To allow for LED lighting control, we use custom MOSFET boards, which can control four stripes via commands from a single Raspberry Pi (using its GPIO pins). Currently, we can control the light to be in 100%, 50% or 0% level. In future, one could extend this setting to allow for shape from shading approaches using synchronized light patterns.

Finally, four short-throw projectors (Optoma GT 760) are used to project image patterns onto the human body to allow surface reconstruction in otherwise textureless regions.

3.3 Data Acquisition

The acquisition software follows a client-server model and is based on node.js, chosen due to developer familiarity with the framework, as performance and stability requirements were small due to foreseeable lack of complexity in the software. The clients automatically try to (re-)connect to a known server IP at regular intervals, and locally have access to the ’raspistill’ application used for taking camera images on Raspberry Pis. Using a simple command line interface the user can issue commands to all connected clients to take images or change projected image patterns. Once the image acquisition command has been issued, two sets of images are taken. First, an image set is created with projectors showing a black image (i.e. no projection) to be able to recreate the surface texture. Immediately after the first picture, a random dot pattern is projected onto the user and a second image is taken to allow for surface reconstruction. Then the images are automatically transferred to the PC. Transfer of a full 96 camera set of images with a resolution of 1920x1080 to the server in this manner takes 3-6 seconds, limited by the 1GB/s network card speed and read/write speed of SD cards used in the PI, which temporarily store images before sending. The Pis use Raspian [[8]] as an operating system, which fulfills our stability and reliability requirements as no operating system-sourced outages were detected during runtime of the BodyDigitizer. Software maintenance of the 96 running systems is primarily achieved via the parallel-ssh and parallel-scp Linux command line tools [6] [5], which enable parallel execution of SSH and SCP commands on an arbitrary number of target hosts.

For 3D reconstruction, we currently rely on a proprietary photo reconstruction software (Agisoft PhotoScan [2]), which automatically converts the reconstructed point cloud data into textured meshes. We plan to inspect alternative approaches in the future. For further use of the avatars, we currently employ a manual rigging and skinning process, but plan to investigate automated approaches [16].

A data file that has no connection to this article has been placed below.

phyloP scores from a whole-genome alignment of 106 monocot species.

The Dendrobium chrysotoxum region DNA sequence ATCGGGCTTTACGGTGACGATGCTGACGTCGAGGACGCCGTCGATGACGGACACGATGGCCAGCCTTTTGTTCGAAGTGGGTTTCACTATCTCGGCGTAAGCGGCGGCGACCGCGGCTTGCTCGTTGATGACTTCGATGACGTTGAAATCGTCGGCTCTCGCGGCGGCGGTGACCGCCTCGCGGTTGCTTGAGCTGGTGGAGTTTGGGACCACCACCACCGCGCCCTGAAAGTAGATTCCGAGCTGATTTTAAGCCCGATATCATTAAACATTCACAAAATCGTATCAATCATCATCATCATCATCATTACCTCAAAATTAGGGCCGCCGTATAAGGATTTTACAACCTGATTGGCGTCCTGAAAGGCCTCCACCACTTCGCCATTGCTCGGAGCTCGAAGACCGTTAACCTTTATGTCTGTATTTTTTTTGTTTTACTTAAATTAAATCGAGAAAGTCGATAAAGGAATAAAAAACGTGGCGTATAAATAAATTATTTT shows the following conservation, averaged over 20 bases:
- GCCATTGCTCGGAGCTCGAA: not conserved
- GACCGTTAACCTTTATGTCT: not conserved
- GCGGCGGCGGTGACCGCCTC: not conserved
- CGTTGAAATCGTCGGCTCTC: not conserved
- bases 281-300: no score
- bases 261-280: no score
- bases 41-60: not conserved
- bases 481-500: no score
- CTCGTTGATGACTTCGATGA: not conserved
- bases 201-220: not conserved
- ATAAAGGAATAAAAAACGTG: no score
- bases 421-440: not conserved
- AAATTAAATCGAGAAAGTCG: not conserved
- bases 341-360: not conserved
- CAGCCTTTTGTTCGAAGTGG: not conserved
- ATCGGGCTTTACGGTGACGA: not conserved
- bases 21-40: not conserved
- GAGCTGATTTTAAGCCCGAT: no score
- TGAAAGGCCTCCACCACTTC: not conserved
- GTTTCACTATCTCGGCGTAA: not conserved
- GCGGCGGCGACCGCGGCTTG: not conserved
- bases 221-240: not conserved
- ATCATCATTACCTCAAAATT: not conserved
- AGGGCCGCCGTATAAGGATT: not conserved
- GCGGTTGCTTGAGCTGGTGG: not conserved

4 Limitations and Future Work

Figure 3: Left: Scan results using the full 96 camera setup. Right: Scan results using 48 cameras (every second camera removed in a chessboard pattern).

While we were able to reduce the building cost to less than 10.000 Euro the required manual effort is still substantial, requiring approximately two person months to build such a system. Depending on the required model fidelity, a smaller number of cameras (the current cost for a single Raspberry Pi 3 + camera + sd card is approximately 56 Euro) might be sufficient. For example, in Figure 3, right, we used 48 cameras, in comparison to the full setup with 96 cameras in Figure 3, left. Also, depending on the use case (e.g., expected clothing), the four projectors (with a total cost of 2.000 Euro) might be optional.

While we have completed an acquisition software, we still rely on commercial solutions for the actual 3D reconstruction of the models. Further, ideally, the model scanning, conversion, rigging, skinning and provisioning into the VR scene should be fully automated, in order to a support swift working procedures when preparing and conducting experiments.

In future work, we want to address these issues by providing a fully automated and flexible body scanning and streaming pipeline. Specifically, we aim at the inclusion of image-based visual hull algorithms [22] employing the already installed Raspberry Pi cameras or the inclusion of multiple commodity depth cameras [21] for streaming purposes.

Further, the setup can currently not reconstruct virtual avatars in real-time, limited by both image transferal as well as model generation speed in Agisoft Photoscan. We want to investigate real-time applications in the domain of pervasive AR [19] by possibly reducing image resolution and investigating different algorithms for model generation. Also, cameras are currently calibrated as part of the algorithm pipeline in Photoscan. But since camera configuration is static, we want to investigate ways to pre-calibrate cameras and reuse the resulting data to skip those algorithm steps.

5 Conclusion

We have presented an open-source project, BodyDigitizer, which aims at providing both built instructions and configuration software for a high-resolution photogrammetry-based 3D body scanner. Our system encompasses up to 96 Rasperry PI cameras, active LED lighting, a sturdy frame construction and open-source configuration software. The detailed build instruction and software are available at